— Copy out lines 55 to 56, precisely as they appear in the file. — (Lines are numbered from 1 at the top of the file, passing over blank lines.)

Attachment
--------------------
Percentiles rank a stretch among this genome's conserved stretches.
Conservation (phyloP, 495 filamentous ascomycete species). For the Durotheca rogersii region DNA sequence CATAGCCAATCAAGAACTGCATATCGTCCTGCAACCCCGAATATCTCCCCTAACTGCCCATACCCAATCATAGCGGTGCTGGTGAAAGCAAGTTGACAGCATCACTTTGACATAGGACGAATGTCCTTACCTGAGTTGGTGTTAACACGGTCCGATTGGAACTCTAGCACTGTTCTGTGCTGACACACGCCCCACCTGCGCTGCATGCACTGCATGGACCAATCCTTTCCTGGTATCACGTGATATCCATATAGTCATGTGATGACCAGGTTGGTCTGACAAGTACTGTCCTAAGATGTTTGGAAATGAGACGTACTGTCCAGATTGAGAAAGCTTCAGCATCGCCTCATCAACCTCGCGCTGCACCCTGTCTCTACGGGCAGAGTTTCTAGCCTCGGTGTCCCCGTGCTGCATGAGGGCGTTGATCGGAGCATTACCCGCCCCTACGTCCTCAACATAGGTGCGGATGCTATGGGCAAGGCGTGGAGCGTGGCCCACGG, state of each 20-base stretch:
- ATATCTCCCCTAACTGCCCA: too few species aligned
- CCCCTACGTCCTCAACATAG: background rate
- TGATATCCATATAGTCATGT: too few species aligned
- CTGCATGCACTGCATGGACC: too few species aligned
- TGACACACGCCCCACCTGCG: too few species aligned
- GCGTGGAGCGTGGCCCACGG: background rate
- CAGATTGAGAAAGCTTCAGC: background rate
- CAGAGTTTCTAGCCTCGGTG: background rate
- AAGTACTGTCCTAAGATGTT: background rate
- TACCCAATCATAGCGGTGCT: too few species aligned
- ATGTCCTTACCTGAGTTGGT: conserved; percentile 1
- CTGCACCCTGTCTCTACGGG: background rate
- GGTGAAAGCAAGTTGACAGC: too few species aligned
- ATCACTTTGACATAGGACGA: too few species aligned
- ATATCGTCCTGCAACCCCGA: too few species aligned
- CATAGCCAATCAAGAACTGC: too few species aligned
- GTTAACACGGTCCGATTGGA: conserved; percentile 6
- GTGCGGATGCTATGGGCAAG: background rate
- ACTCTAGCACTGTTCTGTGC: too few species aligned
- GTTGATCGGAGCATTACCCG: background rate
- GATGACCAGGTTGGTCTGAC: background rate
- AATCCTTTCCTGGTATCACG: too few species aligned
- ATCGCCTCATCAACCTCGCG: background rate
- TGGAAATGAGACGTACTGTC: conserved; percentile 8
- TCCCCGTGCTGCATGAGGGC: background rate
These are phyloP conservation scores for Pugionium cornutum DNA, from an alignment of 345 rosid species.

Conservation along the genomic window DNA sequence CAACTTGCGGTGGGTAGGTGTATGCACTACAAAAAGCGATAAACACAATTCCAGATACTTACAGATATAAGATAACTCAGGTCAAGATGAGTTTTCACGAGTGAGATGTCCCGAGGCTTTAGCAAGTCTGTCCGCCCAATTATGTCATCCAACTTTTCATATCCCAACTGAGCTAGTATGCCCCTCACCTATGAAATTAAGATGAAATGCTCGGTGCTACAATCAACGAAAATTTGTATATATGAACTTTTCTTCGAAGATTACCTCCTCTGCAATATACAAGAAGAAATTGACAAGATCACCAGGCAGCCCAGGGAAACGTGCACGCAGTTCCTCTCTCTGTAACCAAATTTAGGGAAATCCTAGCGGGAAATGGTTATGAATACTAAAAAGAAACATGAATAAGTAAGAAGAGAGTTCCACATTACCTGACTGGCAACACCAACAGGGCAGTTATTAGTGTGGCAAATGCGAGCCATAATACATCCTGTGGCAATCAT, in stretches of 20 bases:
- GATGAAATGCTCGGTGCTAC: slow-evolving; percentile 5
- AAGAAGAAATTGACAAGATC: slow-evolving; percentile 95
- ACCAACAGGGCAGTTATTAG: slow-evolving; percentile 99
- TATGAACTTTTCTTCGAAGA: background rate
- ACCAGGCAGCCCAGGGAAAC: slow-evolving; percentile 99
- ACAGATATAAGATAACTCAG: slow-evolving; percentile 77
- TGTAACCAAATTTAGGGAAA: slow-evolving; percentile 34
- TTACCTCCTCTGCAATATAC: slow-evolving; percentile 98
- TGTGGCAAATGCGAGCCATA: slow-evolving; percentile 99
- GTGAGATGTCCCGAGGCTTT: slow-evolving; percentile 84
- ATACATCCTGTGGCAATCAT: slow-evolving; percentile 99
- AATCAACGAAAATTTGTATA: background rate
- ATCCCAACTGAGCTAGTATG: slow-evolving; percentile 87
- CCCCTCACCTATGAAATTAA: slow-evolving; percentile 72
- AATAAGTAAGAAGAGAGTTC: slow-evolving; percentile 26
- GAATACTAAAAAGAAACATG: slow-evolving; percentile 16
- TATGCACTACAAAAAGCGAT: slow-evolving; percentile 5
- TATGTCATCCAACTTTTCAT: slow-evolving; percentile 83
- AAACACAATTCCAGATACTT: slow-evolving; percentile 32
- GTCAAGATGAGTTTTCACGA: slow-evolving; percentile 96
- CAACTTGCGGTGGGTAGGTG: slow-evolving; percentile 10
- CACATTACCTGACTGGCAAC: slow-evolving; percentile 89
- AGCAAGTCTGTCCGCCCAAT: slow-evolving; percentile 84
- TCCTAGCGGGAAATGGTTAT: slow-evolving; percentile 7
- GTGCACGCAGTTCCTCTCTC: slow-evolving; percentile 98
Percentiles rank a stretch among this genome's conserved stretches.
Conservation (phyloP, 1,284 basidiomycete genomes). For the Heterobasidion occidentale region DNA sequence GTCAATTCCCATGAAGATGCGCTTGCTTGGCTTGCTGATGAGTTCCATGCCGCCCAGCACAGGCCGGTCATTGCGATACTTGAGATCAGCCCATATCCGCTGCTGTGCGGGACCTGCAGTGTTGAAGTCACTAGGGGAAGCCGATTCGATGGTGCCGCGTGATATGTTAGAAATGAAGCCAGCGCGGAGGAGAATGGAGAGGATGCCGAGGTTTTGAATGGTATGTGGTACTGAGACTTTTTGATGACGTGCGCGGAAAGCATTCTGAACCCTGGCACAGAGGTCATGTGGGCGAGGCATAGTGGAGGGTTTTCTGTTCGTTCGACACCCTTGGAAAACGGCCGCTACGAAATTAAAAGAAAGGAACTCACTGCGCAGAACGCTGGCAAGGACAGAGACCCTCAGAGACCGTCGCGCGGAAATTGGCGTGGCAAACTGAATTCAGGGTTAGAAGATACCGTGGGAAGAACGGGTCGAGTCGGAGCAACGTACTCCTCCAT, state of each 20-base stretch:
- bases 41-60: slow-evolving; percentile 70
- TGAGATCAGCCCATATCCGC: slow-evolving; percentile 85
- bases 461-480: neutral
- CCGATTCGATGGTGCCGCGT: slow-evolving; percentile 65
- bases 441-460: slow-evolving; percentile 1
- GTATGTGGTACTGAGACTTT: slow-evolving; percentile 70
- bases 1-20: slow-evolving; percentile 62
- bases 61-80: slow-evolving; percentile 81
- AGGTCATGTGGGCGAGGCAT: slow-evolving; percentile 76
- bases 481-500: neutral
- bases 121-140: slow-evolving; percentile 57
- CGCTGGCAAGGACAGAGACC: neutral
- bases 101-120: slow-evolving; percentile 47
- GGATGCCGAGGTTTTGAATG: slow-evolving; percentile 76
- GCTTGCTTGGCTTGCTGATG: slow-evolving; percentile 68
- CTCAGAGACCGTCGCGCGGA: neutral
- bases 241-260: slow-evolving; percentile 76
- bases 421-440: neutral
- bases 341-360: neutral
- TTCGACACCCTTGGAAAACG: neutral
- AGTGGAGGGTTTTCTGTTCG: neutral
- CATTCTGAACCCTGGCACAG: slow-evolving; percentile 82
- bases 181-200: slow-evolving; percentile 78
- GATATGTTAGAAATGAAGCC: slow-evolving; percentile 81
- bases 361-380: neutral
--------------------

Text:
Percentiles rank a stretch among this genome's conserved stretches.
Conservation (phyloP, 1,284 basidiomycete genomes). For the Heterobasidion occidentale region DNA sequence GTCAATTCCCATGAAGATGCGCTTGCTTGGCTTGCTGATGAGTTCCATGCCGCCCAGCACAGGCCGGTCATTGCGATACTTGAGATCAGCCCATATCCGCTGCTGTGCGGGACCTGCAGTGTTGAAGTCACTAGGGGAAGCCGATTCGATGGTGCCGCGTGATATGTTAGAAATGAAGCCAGCGCGGAGGAGAATGGAGAGGATGCCGAGGTTTTGAATGGTATGTGGTACTGAGACTTTTTGATGACGTGCGCGGAAAGCATTCTGAACCCTGGCACAGAGGTCATGTGGGCGAGGCATAGTGGAGGGTTTTCTGTTCGTTCGACACCCTTGGAAAACGGCCGCTACGAAATTAAAAGAAAGGAACTCACTGCGCAGAACGCTGGCAAGGACAGAGACCCTCAGAGACCGTCGCGCGGAAATTGGCGTGGCAAACTGAATTCAGGGTTAGAAGATACCGTGGGAAGAACGGGTCGAGTCGGAGCAACGTACTCCTCCAT, state of each 20-base stretch: